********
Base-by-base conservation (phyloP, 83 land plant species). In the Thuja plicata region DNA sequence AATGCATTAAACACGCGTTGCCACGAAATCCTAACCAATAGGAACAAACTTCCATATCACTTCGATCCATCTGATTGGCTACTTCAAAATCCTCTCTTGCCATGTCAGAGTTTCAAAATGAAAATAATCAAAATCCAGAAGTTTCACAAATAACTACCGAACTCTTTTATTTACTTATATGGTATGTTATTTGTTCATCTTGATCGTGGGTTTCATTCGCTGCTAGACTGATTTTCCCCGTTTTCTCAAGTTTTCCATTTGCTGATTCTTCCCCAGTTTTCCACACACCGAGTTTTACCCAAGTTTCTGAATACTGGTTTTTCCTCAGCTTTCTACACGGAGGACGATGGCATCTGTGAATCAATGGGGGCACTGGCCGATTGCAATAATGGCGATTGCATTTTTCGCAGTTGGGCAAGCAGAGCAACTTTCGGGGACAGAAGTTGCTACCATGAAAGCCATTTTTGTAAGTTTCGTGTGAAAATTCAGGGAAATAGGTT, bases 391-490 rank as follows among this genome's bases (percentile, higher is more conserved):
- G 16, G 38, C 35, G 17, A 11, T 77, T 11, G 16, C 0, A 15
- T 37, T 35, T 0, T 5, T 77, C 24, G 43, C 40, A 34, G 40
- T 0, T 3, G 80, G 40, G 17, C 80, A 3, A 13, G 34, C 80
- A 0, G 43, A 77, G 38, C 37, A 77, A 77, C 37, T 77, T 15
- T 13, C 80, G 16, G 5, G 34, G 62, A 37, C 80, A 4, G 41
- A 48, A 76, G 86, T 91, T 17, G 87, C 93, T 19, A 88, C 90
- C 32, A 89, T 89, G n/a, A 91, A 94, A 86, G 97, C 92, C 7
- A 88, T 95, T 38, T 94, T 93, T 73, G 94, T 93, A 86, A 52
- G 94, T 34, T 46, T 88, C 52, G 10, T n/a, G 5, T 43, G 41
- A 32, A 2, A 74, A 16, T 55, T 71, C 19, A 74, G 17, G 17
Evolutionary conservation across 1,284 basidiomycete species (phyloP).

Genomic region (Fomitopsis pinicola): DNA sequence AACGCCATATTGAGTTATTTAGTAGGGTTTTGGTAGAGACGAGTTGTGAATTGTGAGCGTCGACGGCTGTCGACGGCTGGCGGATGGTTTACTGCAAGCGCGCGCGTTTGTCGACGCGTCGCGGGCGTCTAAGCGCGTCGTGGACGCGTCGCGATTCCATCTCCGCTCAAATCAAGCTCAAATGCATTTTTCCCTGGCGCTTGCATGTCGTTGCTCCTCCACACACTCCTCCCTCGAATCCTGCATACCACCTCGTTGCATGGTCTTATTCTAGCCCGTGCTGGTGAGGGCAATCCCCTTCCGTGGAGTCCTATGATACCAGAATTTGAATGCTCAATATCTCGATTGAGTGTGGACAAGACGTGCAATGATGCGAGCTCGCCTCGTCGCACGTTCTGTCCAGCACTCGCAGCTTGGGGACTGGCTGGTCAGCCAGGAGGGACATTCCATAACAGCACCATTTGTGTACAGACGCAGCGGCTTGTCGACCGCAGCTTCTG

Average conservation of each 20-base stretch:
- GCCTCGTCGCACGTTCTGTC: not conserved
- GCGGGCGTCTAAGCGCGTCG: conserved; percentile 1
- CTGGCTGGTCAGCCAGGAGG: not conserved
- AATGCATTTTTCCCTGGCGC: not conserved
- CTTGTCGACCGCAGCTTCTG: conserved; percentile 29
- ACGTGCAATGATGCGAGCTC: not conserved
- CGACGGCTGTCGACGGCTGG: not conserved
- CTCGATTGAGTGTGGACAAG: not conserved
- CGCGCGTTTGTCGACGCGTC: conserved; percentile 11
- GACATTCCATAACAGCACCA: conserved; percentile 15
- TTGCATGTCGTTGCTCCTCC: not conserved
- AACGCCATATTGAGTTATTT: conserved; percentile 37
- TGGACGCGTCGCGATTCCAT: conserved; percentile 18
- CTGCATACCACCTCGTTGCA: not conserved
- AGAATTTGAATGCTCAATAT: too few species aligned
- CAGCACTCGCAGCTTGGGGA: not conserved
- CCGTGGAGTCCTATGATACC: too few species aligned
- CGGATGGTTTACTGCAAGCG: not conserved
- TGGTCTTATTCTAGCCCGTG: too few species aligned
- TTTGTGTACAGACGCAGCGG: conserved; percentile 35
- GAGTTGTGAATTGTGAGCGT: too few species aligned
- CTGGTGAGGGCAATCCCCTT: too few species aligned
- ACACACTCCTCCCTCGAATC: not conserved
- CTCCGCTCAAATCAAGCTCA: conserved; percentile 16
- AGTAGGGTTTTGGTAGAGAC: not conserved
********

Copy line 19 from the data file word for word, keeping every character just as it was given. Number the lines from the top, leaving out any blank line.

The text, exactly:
- CTTGTCGACCGCAGCTTCTG: conserved; percentile 29